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Polishing tips for platinum


Hello, Orchidians! I’ll make this quick… :o) Does anyone know
of any quick tips for polishing platinum, that do not require
polishing wheels or other similar equipment? I was hoping to find
something Similar to the “polishing cloths” impregnated with gentle
cleaners or rouges, or even simichrome type products. Might there be
something of this nature, designed for Platinum, that might easily
improve the look of Platinum jewelry for those without access to

Thanks very much, Mary Beth in NH
Where the snow is down to only 4 feet high!


Hello Mary Beth, you’ll get lots of good advice from others, and I
hope the following will be helpful. I presume you’ve finished filing
and emerying and just want to polish. After finishing with 1200
"flour" emery paper, thin, smooth leather impregnated with a range of
polishing compounds will give you a satisfactory finish. I buy
aluminium strips of varying widths from the hardware store and glue
the leather directly to the aluminium. This gives me a firmly
resistant base which can be used like an emery buff. A range of
compounds from the coarser tripoli, through green rouge to red rouge
can be used with a little light oil to act as a binder on the
leather. Cirium oxide or tin oxide can be purchased from lapidary
suppliers and rubbed into the oiled leather for an excellent finish.
There is also a wonderful product, diamond lapping film, which comes
on a pale blue mylar base. It’s relatively recent in Australia, and I
have had excellent results with it, especially where I have needed a
clean, crisp edge on platinum. However the use of this material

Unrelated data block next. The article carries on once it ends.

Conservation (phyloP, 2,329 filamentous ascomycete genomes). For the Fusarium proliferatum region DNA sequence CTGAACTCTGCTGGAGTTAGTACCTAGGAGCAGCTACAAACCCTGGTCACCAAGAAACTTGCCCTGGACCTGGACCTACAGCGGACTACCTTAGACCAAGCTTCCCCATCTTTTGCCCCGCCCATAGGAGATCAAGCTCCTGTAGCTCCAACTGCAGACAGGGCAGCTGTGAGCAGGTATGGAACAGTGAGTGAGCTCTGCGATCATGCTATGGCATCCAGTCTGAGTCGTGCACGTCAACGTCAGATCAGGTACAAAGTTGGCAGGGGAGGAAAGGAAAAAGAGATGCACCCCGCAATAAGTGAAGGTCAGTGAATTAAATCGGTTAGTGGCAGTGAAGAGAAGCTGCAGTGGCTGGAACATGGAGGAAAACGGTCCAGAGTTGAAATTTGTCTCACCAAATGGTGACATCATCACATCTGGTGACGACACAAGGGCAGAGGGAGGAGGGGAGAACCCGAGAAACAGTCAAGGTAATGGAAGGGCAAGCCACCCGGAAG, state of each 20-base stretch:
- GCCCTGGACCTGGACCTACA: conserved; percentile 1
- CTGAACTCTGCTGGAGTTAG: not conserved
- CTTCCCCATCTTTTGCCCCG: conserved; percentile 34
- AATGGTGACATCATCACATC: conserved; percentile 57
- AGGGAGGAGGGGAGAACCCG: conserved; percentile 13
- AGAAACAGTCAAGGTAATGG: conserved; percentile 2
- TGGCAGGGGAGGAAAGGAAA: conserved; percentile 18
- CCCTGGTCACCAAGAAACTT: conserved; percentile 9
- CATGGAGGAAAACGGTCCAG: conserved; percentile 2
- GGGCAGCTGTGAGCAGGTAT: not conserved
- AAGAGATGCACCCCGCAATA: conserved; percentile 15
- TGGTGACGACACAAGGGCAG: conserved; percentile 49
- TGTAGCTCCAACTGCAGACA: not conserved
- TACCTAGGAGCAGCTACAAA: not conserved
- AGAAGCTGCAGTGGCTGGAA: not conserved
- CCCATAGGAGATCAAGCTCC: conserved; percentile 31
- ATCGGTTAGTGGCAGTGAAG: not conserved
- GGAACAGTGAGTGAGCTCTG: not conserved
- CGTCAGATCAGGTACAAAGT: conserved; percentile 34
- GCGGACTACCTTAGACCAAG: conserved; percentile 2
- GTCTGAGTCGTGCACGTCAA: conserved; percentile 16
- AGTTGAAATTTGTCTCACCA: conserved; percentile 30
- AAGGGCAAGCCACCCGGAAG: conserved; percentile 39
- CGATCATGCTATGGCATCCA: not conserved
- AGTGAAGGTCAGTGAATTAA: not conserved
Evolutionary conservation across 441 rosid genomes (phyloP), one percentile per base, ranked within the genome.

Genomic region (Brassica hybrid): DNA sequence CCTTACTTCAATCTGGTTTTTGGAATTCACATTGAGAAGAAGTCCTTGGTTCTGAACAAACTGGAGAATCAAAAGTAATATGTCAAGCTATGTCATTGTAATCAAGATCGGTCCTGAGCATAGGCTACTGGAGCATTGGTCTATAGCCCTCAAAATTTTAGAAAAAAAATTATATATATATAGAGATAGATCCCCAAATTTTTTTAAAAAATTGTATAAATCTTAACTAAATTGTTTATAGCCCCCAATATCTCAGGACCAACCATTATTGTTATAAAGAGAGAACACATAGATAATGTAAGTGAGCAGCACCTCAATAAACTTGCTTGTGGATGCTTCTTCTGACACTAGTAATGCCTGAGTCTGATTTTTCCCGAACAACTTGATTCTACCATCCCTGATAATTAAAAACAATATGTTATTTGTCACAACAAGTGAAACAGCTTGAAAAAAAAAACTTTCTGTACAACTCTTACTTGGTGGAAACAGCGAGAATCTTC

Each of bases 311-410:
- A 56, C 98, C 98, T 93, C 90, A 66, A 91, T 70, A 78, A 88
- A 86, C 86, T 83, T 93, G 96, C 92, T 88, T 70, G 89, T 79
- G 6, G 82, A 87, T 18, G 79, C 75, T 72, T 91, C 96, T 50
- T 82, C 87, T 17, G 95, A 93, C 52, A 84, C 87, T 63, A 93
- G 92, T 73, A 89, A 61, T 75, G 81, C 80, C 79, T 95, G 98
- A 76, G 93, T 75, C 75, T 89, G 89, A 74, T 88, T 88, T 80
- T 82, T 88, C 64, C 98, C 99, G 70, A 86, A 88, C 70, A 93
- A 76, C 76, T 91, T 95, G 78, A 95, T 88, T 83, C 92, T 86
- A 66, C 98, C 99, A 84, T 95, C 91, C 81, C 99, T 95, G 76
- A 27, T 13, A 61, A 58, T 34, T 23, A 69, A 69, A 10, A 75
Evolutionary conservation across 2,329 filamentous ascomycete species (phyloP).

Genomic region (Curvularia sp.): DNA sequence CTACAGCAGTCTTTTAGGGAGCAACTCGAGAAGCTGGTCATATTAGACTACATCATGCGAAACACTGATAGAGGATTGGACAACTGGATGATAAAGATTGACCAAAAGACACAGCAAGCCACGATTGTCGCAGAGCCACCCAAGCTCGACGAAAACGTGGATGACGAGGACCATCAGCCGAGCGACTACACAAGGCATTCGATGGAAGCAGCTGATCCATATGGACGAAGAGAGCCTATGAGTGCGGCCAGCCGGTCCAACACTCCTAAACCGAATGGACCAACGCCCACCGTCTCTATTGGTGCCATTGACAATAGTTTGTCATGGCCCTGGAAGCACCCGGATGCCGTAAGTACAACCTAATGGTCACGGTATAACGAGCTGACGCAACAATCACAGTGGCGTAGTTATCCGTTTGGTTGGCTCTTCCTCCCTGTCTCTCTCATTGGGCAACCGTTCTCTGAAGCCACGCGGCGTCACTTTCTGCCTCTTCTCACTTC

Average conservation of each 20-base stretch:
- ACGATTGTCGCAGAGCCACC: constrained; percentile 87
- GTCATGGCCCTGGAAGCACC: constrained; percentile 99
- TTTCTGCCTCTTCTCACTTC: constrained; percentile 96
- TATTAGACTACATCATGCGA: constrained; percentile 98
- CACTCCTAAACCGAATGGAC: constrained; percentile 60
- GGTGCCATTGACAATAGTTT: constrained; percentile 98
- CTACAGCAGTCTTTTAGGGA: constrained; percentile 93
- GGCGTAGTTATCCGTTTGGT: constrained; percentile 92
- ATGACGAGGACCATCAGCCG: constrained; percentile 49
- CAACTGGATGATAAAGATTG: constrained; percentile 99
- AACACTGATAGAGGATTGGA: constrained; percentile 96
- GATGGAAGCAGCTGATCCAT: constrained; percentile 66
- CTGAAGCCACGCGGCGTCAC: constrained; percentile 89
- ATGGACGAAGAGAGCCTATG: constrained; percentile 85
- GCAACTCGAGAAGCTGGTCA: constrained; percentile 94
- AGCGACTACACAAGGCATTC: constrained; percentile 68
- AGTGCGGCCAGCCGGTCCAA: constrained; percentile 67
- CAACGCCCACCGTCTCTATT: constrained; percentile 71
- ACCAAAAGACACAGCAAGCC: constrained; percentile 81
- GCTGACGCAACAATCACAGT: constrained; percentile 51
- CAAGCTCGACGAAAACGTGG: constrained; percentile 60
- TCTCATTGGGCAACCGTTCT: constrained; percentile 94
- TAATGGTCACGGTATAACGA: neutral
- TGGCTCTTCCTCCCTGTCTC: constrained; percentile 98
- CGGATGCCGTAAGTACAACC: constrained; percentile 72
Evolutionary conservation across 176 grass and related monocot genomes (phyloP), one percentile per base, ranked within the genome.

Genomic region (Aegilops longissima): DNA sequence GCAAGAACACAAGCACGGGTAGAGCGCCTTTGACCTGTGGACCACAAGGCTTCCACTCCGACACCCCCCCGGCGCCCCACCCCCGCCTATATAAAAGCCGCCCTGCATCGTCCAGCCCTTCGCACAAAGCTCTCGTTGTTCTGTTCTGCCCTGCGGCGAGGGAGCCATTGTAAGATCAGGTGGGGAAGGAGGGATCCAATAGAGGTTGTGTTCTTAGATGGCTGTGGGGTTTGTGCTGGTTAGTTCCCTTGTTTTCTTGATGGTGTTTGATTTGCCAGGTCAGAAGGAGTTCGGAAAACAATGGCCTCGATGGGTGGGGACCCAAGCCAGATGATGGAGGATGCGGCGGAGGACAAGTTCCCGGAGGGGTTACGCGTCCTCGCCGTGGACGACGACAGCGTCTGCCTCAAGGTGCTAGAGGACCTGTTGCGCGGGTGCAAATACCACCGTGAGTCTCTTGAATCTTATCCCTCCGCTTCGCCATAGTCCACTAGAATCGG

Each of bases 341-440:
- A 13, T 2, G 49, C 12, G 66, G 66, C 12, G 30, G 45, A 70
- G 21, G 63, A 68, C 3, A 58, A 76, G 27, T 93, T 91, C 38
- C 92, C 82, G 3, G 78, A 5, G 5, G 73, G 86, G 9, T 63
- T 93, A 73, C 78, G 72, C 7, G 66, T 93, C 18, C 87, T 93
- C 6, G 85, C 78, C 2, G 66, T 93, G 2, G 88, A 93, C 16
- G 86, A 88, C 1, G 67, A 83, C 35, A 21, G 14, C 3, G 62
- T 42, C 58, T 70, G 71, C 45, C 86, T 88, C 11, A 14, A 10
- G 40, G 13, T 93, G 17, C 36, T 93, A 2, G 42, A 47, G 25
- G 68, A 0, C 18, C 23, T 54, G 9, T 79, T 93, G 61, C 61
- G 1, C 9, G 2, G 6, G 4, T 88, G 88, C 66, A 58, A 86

presumes a flawlessly prepared surface. I finish with a circular
motion to avoid drag marks. Hope this helps. Kind regards, Rex Steele

Does anyone know of any quick tips for polishing platinum, that do
not require polishing wheels or other similar equipment? 

Mary Beth, Having worked a lot of platinum, I must first say that
power equiptment makes the job much easier and the results much more
refined.That said, you can acheive an acceptable polish on the metal
without the equiptment you mentioned. I don’t know of a polishing
cloth or paste specifically made for platinum; however with standard
silicon carbide papers, crocus cloth, and burnishing you can get a
decent polish on plat. Depending on the condition of the piece you
have you should take different courses of action; and textured or
engraved surfaces need a different, more delicate approach. If there
are deep nicks and scratches start by burnishing them out with
(preferably a carbide burnisher, but steel will work if kept highly
polished and well lubricated…Gesswein sells carbide burnishers for
platinum use). Once burnishing is completed to a nearly smooth
surface sand lightly with 400 grit and then 600 grit silicon carbide
papers removing all the scratches from the previous grit (if a finer
grit paper is available to you, use that next…the finer the grit
you can sand with the easier the polishing steps will be. Next use
the crocus cloth (a fine grit polishing cloth found in hardware
centers or automoive shops); it, too, comes in various coarsnesses,
so get the finest one available (it will wear out quickly giving you
an even finer grit from the same piece of polishing cloth.) At this
stage the platinum will be polished to a level equivalent to the
polish you’d get from tripoli polishing compound. Use your burnisher
lightly around prong and/or bezel bases or any other tight hard to
reach areas to bring them to a high polish. You may be able to
further the polish on the rest of the piece with a rouge cloth (as
used on gold and silver jewelry) and alot of carefully used time;
though I personally haven’t tried it. Usually I use Zam next (on my
buffer or flex shaft) and then finish to its best polish with one of
the platinum “rouges”. These compounds will work on a cotton flannel
cloth, but much more slowly than on the power equiptment. Good luck
and feel free to contact me if you have any questions.

Paul D. Reilly in Spring-time-snowy/rainy Colorado Spring, CO